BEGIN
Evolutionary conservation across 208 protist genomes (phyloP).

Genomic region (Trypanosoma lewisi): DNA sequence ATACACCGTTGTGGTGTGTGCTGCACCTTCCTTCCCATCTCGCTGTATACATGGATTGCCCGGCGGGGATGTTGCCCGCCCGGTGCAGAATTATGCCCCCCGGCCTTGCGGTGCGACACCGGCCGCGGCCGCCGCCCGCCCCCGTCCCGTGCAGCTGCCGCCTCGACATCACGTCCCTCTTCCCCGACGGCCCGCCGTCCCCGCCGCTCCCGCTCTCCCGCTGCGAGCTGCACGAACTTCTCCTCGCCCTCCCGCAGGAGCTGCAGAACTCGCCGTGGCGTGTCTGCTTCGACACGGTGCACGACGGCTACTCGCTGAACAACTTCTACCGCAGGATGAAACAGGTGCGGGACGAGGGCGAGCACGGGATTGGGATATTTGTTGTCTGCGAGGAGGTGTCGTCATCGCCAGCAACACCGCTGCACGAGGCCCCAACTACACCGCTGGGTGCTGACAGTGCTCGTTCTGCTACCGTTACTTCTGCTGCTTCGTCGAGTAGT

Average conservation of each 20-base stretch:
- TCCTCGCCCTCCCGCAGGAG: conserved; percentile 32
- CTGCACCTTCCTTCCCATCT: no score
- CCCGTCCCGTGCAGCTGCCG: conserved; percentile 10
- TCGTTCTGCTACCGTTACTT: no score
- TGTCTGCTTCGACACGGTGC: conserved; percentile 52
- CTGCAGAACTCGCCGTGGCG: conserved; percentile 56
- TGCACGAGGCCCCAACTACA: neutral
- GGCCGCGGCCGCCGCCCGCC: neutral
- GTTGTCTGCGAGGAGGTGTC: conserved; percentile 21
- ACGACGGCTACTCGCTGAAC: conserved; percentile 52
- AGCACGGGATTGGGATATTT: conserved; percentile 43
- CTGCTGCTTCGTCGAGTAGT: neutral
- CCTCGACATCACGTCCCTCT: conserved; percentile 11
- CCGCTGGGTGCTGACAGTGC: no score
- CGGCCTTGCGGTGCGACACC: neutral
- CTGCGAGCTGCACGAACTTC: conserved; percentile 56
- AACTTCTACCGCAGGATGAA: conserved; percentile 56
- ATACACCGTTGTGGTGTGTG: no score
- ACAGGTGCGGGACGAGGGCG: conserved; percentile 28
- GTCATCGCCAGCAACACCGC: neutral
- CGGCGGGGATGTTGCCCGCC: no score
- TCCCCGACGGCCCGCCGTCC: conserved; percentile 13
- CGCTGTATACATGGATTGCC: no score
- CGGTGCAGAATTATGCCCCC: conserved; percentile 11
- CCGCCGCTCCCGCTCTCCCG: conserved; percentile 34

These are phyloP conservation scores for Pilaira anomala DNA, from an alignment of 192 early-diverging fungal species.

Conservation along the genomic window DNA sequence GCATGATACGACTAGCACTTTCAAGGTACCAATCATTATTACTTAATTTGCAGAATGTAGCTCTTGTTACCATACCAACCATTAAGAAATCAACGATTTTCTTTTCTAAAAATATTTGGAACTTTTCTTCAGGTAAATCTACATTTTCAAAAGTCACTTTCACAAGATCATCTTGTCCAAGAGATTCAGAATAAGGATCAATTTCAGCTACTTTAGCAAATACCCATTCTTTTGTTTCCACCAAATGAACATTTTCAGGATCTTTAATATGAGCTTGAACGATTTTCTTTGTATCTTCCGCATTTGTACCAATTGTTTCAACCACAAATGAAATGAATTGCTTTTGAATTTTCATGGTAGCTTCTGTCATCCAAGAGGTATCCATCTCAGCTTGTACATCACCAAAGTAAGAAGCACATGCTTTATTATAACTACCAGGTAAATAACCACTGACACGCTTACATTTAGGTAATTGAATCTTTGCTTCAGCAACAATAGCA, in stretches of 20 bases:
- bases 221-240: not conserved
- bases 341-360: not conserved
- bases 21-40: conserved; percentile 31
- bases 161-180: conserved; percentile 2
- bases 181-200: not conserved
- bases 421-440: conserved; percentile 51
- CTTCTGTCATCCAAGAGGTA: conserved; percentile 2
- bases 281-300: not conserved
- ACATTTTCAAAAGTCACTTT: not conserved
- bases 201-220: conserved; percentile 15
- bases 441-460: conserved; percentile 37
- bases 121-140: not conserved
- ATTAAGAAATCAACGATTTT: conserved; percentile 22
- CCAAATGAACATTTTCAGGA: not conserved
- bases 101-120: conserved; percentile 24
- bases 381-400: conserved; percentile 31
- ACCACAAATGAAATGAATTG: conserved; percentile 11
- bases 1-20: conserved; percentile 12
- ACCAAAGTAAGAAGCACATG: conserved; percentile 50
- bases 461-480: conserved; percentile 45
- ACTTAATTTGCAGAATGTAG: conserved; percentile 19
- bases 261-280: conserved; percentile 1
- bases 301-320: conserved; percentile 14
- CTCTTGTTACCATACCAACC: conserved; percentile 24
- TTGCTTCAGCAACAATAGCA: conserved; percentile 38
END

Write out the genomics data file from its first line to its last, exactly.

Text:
Evolutionary conservation across 208 protist genomes (phyloP).

Genomic region (Trypanosoma lewisi): DNA sequence ATACACCGTTGTGGTGTGTGCTGCACCTTCCTTCCCATCTCGCTGTATACATGGATTGCCCGGCGGGGATGTTGCCCGCCCGGTGCAGAATTATGCCCCCCGGCCTTGCGGTGCGACACCGGCCGCGGCCGCCGCCCGCCCCCGTCCCGTGCAGCTGCCGCCTCGACATCACGTCCCTCTTCCCCGACGGCCCGCCGTCCCCGCCGCTCCCGCTCTCCCGCTGCGAGCTGCACGAACTTCTCCTCGCCCTCCCGCAGGAGCTGCAGAACTCGCCGTGGCGTGTCTGCTTCGACACGGTGCACGACGGCTACTCGCTGAACAACTTCTACCGCAGGATGAAACAGGTGCGGGACGAGGGCGAGCACGGGATTGGGATATTTGTTGTCTGCGAGGAGGTGTCGTCATCGCCAGCAACACCGCTGCACGAGGCCCCAACTACACCGCTGGGTGCTGACAGTGCTCGTTCTGCTACCGTTACTTCTGCTGCTTCGTCGAGTAGT

Average conservation of each 20-base stretch:
- TCCTCGCCCTCCCGCAGGAG: conserved; percentile 32
- CTGCACCTTCCTTCCCATCT: no score
- CCCGTCCCGTGCAGCTGCCG: conserved; percentile 10
- TCGTTCTGCTACCGTTACTT: no score
- TGTCTGCTTCGACACGGTGC: conserved; percentile 52
- CTGCAGAACTCGCCGTGGCG: conserved; percentile 56
- TGCACGAGGCCCCAACTACA: neutral
- GGCCGCGGCCGCCGCCCGCC: neutral
- GTTGTCTGCGAGGAGGTGTC: conserved; percentile 21
- ACGACGGCTACTCGCTGAAC: conserved; percentile 52
- AGCACGGGATTGGGATATTT: conserved; percentile 43
- CTGCTGCTTCGTCGAGTAGT: neutral
- CCTCGACATCACGTCCCTCT: conserved; percentile 11
- CCGCTGGGTGCTGACAGTGC: no score
- CGGCCTTGCGGTGCGACACC: neutral
- CTGCGAGCTGCACGAACTTC: conserved; percentile 56
- AACTTCTACCGCAGGATGAA: conserved; percentile 56
- ATACACCGTTGTGGTGTGTG: no score
- ACAGGTGCGGGACGAGGGCG: conserved; percentile 28
- GTCATCGCCAGCAACACCGC: neutral
- CGGCGGGGATGTTGCCCGCC: no score
- TCCCCGACGGCCCGCCGTCC: conserved; percentile 13
- CGCTGTATACATGGATTGCC: no score
- CGGTGCAGAATTATGCCCCC: conserved; percentile 11
- CCGCCGCTCCCGCTCTCCCG: conserved; percentile 34

These are phyloP conservation scores for Pilaira anomala DNA, from an alignment of 192 early-diverging fungal species.

Conservation along the genomic window DNA sequence GCATGATACGACTAGCACTTTCAAGGTACCAATCATTATTACTTAATTTGCAGAATGTAGCTCTTGTTACCATACCAACCATTAAGAAATCAACGATTTTCTTTTCTAAAAATATTTGGAACTTTTCTTCAGGTAAATCTACATTTTCAAAAGTCACTTTCACAAGATCATCTTGTCCAAGAGATTCAGAATAAGGATCAATTTCAGCTACTTTAGCAAATACCCATTCTTTTGTTTCCACCAAATGAACATTTTCAGGATCTTTAATATGAGCTTGAACGATTTTCTTTGTATCTTCCGCATTTGTACCAATTGTTTCAACCACAAATGAAATGAATTGCTTTTGAATTTTCATGGTAGCTTCTGTCATCCAAGAGGTATCCATCTCAGCTTGTACATCACCAAAGTAAGAAGCACATGCTTTATTATAACTACCAGGTAAATAACCACTGACACGCTTACATTTAGGTAATTGAATCTTTGCTTCAGCAACAATAGCA, in stretches of 20 bases:
- bases 221-240: not conserved
- bases 341-360: not conserved
- bases 21-40: conserved; percentile 31
- bases 161-180: conserved; percentile 2
- bases 181-200: not conserved
- bases 421-440: conserved; percentile 51
- CTTCTGTCATCCAAGAGGTA: conserved; percentile 2
- bases 281-300: not conserved
- ACATTTTCAAAAGTCACTTT: not conserved
- bases 201-220: conserved; percentile 15
- bases 441-460: conserved; percentile 37
- bases 121-140: not conserved
- ATTAAGAAATCAACGATTTT: conserved; percentile 22
- CCAAATGAACATTTTCAGGA: not conserved
- bases 101-120: conserved; percentile 24
- bases 381-400: conserved; percentile 31
- ACCACAAATGAAATGAATTG: conserved; percentile 11
- bases 1-20: conserved; percentile 12
- ACCAAAGTAAGAAGCACATG: conserved; percentile 50
- bases 461-480: conserved; percentile 45
- ACTTAATTTGCAGAATGTAG: conserved; percentile 19
- bases 261-280: conserved; percentile 1
- bases 301-320: conserved; percentile 14
- CTCTTGTTACCATACCAACC: conserved; percentile 24
- TTGCTTCAGCAACAATAGCA: conserved; percentile 38